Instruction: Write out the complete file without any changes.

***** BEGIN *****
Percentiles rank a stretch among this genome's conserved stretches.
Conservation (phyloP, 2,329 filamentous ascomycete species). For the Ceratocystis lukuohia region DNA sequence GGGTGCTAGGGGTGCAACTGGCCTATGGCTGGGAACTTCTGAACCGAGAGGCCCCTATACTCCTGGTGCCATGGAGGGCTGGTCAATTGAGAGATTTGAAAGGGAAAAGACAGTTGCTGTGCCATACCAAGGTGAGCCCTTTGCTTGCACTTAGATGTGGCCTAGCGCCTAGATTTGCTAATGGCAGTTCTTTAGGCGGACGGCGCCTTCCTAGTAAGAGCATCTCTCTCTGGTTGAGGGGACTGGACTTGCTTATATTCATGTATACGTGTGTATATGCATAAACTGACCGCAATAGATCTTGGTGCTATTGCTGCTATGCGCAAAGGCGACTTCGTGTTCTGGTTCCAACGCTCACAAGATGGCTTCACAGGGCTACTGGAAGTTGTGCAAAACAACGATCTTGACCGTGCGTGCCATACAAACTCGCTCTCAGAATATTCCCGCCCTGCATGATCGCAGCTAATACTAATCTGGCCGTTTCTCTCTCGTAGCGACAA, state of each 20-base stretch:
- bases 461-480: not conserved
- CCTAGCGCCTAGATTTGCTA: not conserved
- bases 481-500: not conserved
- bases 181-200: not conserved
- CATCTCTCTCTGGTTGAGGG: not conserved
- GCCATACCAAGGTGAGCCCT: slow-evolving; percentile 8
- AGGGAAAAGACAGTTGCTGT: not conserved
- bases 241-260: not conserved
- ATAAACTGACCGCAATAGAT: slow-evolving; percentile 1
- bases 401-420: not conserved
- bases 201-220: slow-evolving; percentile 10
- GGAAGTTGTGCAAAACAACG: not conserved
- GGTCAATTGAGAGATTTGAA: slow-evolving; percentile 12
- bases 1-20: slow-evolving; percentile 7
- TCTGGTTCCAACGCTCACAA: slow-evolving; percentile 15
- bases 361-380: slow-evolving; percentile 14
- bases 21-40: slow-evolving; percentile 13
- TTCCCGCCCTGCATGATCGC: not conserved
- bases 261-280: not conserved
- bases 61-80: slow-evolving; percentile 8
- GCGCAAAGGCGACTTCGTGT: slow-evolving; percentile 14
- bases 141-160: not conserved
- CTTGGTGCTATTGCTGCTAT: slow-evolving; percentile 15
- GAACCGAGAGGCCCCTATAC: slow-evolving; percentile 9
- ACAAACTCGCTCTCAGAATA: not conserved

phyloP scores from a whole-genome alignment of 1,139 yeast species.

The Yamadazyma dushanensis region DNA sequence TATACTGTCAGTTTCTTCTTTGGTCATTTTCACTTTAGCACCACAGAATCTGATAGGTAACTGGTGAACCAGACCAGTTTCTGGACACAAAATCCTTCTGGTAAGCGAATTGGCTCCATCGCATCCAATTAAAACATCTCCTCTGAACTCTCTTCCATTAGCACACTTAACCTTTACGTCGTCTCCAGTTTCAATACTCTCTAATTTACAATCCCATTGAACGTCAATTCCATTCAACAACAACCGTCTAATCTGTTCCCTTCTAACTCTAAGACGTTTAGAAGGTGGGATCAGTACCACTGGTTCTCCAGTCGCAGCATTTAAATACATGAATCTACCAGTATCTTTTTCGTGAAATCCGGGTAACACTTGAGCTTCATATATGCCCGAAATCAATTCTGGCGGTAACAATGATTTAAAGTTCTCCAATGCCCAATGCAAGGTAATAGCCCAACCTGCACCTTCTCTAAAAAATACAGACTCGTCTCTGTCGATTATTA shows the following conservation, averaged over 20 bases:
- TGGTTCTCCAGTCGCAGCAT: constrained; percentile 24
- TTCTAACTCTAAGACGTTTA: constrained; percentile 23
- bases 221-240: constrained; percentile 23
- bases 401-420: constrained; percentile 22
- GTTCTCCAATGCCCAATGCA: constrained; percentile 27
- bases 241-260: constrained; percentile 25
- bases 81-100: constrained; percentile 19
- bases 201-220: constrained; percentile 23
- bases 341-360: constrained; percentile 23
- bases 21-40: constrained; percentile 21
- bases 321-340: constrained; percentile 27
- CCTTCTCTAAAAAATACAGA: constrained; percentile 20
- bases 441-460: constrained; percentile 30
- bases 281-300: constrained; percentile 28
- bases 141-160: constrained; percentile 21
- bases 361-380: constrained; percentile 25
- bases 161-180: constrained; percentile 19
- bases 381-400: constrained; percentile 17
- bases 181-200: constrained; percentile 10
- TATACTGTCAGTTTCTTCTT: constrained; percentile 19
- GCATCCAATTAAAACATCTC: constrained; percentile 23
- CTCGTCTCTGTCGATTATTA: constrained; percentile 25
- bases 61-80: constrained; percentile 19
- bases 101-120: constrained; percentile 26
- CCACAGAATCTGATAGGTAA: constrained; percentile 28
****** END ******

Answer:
Percentiles rank a stretch among this genome's conserved stretches.
Conservation (phyloP, 2,329 filamentous ascomycete species). For the Ceratocystis lukuohia region DNA sequence GGGTGCTAGGGGTGCAACTGGCCTATGGCTGGGAACTTCTGAACCGAGAGGCCCCTATACTCCTGGTGCCATGGAGGGCTGGTCAATTGAGAGATTTGAAAGGGAAAAGACAGTTGCTGTGCCATACCAAGGTGAGCCCTTTGCTTGCACTTAGATGTGGCCTAGCGCCTAGATTTGCTAATGGCAGTTCTTTAGGCGGACGGCGCCTTCCTAGTAAGAGCATCTCTCTCTGGTTGAGGGGACTGGACTTGCTTATATTCATGTATACGTGTGTATATGCATAAACTGACCGCAATAGATCTTGGTGCTATTGCTGCTATGCGCAAAGGCGACTTCGTGTTCTGGTTCCAACGCTCACAAGATGGCTTCACAGGGCTACTGGAAGTTGTGCAAAACAACGATCTTGACCGTGCGTGCCATACAAACTCGCTCTCAGAATATTCCCGCCCTGCATGATCGCAGCTAATACTAATCTGGCCGTTTCTCTCTCGTAGCGACAA, state of each 20-base stretch:
- bases 461-480: not conserved
- CCTAGCGCCTAGATTTGCTA: not conserved
- bases 481-500: not conserved
- bases 181-200: not conserved
- CATCTCTCTCTGGTTGAGGG: not conserved
- GCCATACCAAGGTGAGCCCT: slow-evolving; percentile 8
- AGGGAAAAGACAGTTGCTGT: not conserved
- bases 241-260: not conserved
- ATAAACTGACCGCAATAGAT: slow-evolving; percentile 1
- bases 401-420: not conserved
- bases 201-220: slow-evolving; percentile 10
- GGAAGTTGTGCAAAACAACG: not conserved
- GGTCAATTGAGAGATTTGAA: slow-evolving; percentile 12
- bases 1-20: slow-evolving; percentile 7
- TCTGGTTCCAACGCTCACAA: slow-evolving; percentile 15
- bases 361-380: slow-evolving; percentile 14
- bases 21-40: slow-evolving; percentile 13
- TTCCCGCCCTGCATGATCGC: not conserved
- bases 261-280: not conserved
- bases 61-80: slow-evolving; percentile 8
- GCGCAAAGGCGACTTCGTGT: slow-evolving; percentile 14
- bases 141-160: not conserved
- CTTGGTGCTATTGCTGCTAT: slow-evolving; percentile 15
- GAACCGAGAGGCCCCTATAC: slow-evolving; percentile 9
- ACAAACTCGCTCTCAGAATA: not conserved

phyloP scores from a whole-genome alignment of 1,139 yeast species.

The Yamadazyma dushanensis region DNA sequence TATACTGTCAGTTTCTTCTTTGGTCATTTTCACTTTAGCACCACAGAATCTGATAGGTAACTGGTGAACCAGACCAGTTTCTGGACACAAAATCCTTCTGGTAAGCGAATTGGCTCCATCGCATCCAATTAAAACATCTCCTCTGAACTCTCTTCCATTAGCACACTTAACCTTTACGTCGTCTCCAGTTTCAATACTCTCTAATTTACAATCCCATTGAACGTCAATTCCATTCAACAACAACCGTCTAATCTGTTCCCTTCTAACTCTAAGACGTTTAGAAGGTGGGATCAGTACCACTGGTTCTCCAGTCGCAGCATTTAAATACATGAATCTACCAGTATCTTTTTCGTGAAATCCGGGTAACACTTGAGCTTCATATATGCCCGAAATCAATTCTGGCGGTAACAATGATTTAAAGTTCTCCAATGCCCAATGCAAGGTAATAGCCCAACCTGCACCTTCTCTAAAAAATACAGACTCGTCTCTGTCGATTATTA shows the following conservation, averaged over 20 bases:
- TGGTTCTCCAGTCGCAGCAT: constrained; percentile 24
- TTCTAACTCTAAGACGTTTA: constrained; percentile 23
- bases 221-240: constrained; percentile 23
- bases 401-420: constrained; percentile 22
- GTTCTCCAATGCCCAATGCA: constrained; percentile 27
- bases 241-260: constrained; percentile 25
- bases 81-100: constrained; percentile 19
- bases 201-220: constrained; percentile 23
- bases 341-360: constrained; percentile 23
- bases 21-40: constrained; percentile 21
- bases 321-340: constrained; percentile 27
- CCTTCTCTAAAAAATACAGA: constrained; percentile 20
- bases 441-460: constrained; percentile 30
- bases 281-300: constrained; percentile 28
- bases 141-160: constrained; percentile 21
- bases 361-380: constrained; percentile 25
- bases 161-180: constrained; percentile 19
- bases 381-400: constrained; percentile 17
- bases 181-200: constrained; percentile 10
- TATACTGTCAGTTTCTTCTT: constrained; percentile 19
- GCATCCAATTAAAACATCTC: constrained; percentile 23
- CTCGTCTCTGTCGATTATTA: constrained; percentile 25
- bases 61-80: constrained; percentile 19
- bases 101-120: constrained; percentile 26
- CCACAGAATCTGATAGGTAA: constrained; percentile 28